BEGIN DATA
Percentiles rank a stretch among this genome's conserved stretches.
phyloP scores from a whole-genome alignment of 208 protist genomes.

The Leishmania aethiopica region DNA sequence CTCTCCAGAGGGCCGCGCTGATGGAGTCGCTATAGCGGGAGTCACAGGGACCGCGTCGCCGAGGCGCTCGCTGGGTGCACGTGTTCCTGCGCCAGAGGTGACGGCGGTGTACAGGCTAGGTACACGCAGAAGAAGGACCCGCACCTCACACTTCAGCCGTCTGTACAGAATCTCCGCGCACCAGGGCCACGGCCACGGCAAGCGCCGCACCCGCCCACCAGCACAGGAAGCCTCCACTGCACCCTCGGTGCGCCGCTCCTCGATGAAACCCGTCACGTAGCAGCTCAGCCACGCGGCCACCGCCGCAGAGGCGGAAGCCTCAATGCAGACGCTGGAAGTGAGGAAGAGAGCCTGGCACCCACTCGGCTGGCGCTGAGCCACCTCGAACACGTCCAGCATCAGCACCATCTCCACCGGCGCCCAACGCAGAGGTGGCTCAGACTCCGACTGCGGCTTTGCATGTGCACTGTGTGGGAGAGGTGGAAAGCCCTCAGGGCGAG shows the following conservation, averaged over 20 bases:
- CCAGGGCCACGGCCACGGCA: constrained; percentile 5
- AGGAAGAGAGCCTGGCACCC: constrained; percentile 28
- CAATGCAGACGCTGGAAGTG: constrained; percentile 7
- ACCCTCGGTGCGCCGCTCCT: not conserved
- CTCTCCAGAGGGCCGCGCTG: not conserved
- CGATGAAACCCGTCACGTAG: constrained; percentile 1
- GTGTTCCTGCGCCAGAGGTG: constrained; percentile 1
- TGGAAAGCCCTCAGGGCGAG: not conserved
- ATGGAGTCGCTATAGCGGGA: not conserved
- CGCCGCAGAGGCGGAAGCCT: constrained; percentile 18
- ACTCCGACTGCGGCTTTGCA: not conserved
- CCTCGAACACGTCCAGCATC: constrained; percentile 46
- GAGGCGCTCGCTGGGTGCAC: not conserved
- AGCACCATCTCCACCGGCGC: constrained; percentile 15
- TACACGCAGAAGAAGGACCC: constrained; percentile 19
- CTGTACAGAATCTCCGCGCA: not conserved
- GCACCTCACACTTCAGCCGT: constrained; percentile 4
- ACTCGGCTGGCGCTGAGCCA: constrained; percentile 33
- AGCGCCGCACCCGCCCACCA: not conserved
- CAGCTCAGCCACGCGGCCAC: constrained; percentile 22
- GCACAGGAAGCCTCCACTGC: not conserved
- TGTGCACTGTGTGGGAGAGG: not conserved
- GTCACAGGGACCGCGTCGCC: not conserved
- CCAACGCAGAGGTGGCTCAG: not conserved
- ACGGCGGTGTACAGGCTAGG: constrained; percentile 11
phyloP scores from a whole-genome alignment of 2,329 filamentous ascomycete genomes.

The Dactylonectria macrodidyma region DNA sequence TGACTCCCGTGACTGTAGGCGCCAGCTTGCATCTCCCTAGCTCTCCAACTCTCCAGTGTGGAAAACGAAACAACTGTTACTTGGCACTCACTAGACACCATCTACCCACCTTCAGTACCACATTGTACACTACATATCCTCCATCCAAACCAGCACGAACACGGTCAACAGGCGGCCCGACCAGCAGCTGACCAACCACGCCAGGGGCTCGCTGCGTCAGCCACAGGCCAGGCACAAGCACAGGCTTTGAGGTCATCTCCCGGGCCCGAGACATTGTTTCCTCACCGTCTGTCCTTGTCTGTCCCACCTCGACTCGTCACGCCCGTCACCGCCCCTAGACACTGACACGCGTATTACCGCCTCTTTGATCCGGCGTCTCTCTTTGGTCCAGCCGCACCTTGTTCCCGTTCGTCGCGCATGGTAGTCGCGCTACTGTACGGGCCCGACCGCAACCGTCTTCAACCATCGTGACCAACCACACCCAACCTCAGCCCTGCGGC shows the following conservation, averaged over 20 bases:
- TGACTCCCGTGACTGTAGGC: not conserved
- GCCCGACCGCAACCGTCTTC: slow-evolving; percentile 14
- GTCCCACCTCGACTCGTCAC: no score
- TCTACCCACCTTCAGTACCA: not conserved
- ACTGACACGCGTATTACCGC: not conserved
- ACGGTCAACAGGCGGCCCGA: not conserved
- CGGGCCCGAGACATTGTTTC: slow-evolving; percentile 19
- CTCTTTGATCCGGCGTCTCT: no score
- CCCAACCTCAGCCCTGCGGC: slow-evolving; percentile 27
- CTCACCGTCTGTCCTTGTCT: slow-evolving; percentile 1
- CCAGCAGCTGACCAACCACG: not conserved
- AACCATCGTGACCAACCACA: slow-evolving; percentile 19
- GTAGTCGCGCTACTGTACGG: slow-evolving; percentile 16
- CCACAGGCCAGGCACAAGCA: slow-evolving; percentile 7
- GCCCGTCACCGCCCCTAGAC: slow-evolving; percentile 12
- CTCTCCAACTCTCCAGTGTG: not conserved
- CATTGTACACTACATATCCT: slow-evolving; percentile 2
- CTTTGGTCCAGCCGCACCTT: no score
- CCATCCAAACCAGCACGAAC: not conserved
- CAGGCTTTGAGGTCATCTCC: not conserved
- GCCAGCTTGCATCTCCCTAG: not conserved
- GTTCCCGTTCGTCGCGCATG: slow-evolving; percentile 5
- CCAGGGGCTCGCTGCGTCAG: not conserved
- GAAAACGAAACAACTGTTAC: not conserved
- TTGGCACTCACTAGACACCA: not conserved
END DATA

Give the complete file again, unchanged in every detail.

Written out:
Percentiles rank a stretch among this genome's conserved stretches.
phyloP scores from a whole-genome alignment of 208 protist genomes.

The Leishmania aethiopica region DNA sequence CTCTCCAGAGGGCCGCGCTGATGGAGTCGCTATAGCGGGAGTCACAGGGACCGCGTCGCCGAGGCGCTCGCTGGGTGCACGTGTTCCTGCGCCAGAGGTGACGGCGGTGTACAGGCTAGGTACACGCAGAAGAAGGACCCGCACCTCACACTTCAGCCGTCTGTACAGAATCTCCGCGCACCAGGGCCACGGCCACGGCAAGCGCCGCACCCGCCCACCAGCACAGGAAGCCTCCACTGCACCCTCGGTGCGCCGCTCCTCGATGAAACCCGTCACGTAGCAGCTCAGCCACGCGGCCACCGCCGCAGAGGCGGAAGCCTCAATGCAGACGCTGGAAGTGAGGAAGAGAGCCTGGCACCCACTCGGCTGGCGCTGAGCCACCTCGAACACGTCCAGCATCAGCACCATCTCCACCGGCGCCCAACGCAGAGGTGGCTCAGACTCCGACTGCGGCTTTGCATGTGCACTGTGTGGGAGAGGTGGAAAGCCCTCAGGGCGAG shows the following conservation, averaged over 20 bases:
- CCAGGGCCACGGCCACGGCA: constrained; percentile 5
- AGGAAGAGAGCCTGGCACCC: constrained; percentile 28
- CAATGCAGACGCTGGAAGTG: constrained; percentile 7
- ACCCTCGGTGCGCCGCTCCT: not conserved
- CTCTCCAGAGGGCCGCGCTG: not conserved
- CGATGAAACCCGTCACGTAG: constrained; percentile 1
- GTGTTCCTGCGCCAGAGGTG: constrained; percentile 1
- TGGAAAGCCCTCAGGGCGAG: not conserved
- ATGGAGTCGCTATAGCGGGA: not conserved
- CGCCGCAGAGGCGGAAGCCT: constrained; percentile 18
- ACTCCGACTGCGGCTTTGCA: not conserved
- CCTCGAACACGTCCAGCATC: constrained; percentile 46
- GAGGCGCTCGCTGGGTGCAC: not conserved
- AGCACCATCTCCACCGGCGC: constrained; percentile 15
- TACACGCAGAAGAAGGACCC: constrained; percentile 19
- CTGTACAGAATCTCCGCGCA: not conserved
- GCACCTCACACTTCAGCCGT: constrained; percentile 4
- ACTCGGCTGGCGCTGAGCCA: constrained; percentile 33
- AGCGCCGCACCCGCCCACCA: not conserved
- CAGCTCAGCCACGCGGCCAC: constrained; percentile 22
- GCACAGGAAGCCTCCACTGC: not conserved
- TGTGCACTGTGTGGGAGAGG: not conserved
- GTCACAGGGACCGCGTCGCC: not conserved
- CCAACGCAGAGGTGGCTCAG: not conserved
- ACGGCGGTGTACAGGCTAGG: constrained; percentile 11
phyloP scores from a whole-genome alignment of 2,329 filamentous ascomycete genomes.

The Dactylonectria macrodidyma region DNA sequence TGACTCCCGTGACTGTAGGCGCCAGCTTGCATCTCCCTAGCTCTCCAACTCTCCAGTGTGGAAAACGAAACAACTGTTACTTGGCACTCACTAGACACCATCTACCCACCTTCAGTACCACATTGTACACTACATATCCTCCATCCAAACCAGCACGAACACGGTCAACAGGCGGCCCGACCAGCAGCTGACCAACCACGCCAGGGGCTCGCTGCGTCAGCCACAGGCCAGGCACAAGCACAGGCTTTGAGGTCATCTCCCGGGCCCGAGACATTGTTTCCTCACCGTCTGTCCTTGTCTGTCCCACCTCGACTCGTCACGCCCGTCACCGCCCCTAGACACTGACACGCGTATTACCGCCTCTTTGATCCGGCGTCTCTCTTTGGTCCAGCCGCACCTTGTTCCCGTTCGTCGCGCATGGTAGTCGCGCTACTGTACGGGCCCGACCGCAACCGTCTTCAACCATCGTGACCAACCACACCCAACCTCAGCCCTGCGGC shows the following conservation, averaged over 20 bases:
- TGACTCCCGTGACTGTAGGC: not conserved
- GCCCGACCGCAACCGTCTTC: slow-evolving; percentile 14
- GTCCCACCTCGACTCGTCAC: no score
- TCTACCCACCTTCAGTACCA: not conserved
- ACTGACACGCGTATTACCGC: not conserved
- ACGGTCAACAGGCGGCCCGA: not conserved
- CGGGCCCGAGACATTGTTTC: slow-evolving; percentile 19
- CTCTTTGATCCGGCGTCTCT: no score
- CCCAACCTCAGCCCTGCGGC: slow-evolving; percentile 27
- CTCACCGTCTGTCCTTGTCT: slow-evolving; percentile 1
- CCAGCAGCTGACCAACCACG: not conserved
- AACCATCGTGACCAACCACA: slow-evolving; percentile 19
- GTAGTCGCGCTACTGTACGG: slow-evolving; percentile 16
- CCACAGGCCAGGCACAAGCA: slow-evolving; percentile 7
- GCCCGTCACCGCCCCTAGAC: slow-evolving; percentile 12
- CTCTCCAACTCTCCAGTGTG: not conserved
- CATTGTACACTACATATCCT: slow-evolving; percentile 2
- CTTTGGTCCAGCCGCACCTT: no score
- CCATCCAAACCAGCACGAAC: not conserved
- CAGGCTTTGAGGTCATCTCC: not conserved
- GCCAGCTTGCATCTCCCTAG: not conserved
- GTTCCCGTTCGTCGCGCATG: slow-evolving; percentile 5
- CCAGGGGCTCGCTGCGTCAG: not conserved
- GAAAACGAAACAACTGTTAC: not conserved
- TTGGCACTCACTAGACACCA: not conserved